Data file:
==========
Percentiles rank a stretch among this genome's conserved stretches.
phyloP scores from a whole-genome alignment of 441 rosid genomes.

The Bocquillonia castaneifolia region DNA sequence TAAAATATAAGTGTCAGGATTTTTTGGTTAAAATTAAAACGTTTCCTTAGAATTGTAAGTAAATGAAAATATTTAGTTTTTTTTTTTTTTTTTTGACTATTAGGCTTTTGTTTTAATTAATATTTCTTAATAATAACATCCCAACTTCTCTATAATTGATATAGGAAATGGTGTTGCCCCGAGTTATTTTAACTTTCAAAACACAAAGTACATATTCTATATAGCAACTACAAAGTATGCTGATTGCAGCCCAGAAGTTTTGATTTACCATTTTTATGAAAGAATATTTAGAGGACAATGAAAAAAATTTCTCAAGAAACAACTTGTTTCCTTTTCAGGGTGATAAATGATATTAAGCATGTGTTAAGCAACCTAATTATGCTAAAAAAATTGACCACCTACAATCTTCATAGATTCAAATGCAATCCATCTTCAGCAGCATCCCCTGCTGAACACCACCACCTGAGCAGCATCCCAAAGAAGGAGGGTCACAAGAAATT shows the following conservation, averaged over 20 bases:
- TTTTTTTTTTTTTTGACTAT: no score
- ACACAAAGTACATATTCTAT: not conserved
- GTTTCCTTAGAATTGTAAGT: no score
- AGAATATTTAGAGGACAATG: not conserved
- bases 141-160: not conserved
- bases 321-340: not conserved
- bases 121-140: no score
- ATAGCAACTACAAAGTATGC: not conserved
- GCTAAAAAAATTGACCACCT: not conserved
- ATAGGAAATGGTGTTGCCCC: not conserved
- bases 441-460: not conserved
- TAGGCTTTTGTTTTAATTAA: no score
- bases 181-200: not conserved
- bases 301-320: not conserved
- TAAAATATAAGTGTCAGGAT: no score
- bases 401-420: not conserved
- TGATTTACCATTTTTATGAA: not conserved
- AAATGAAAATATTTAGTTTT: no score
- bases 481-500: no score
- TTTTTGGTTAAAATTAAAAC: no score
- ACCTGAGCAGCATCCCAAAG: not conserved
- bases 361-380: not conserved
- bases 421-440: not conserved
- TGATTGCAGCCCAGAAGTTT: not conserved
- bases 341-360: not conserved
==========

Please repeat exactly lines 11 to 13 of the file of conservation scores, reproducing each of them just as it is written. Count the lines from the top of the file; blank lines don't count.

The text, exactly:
- ATAGCAACTACAAAGTATGC: not conserved
- GCTAAAAAAATTGACCACCT: not conserved
- ATAGGAAATGGTGTTGCCCC: not conserved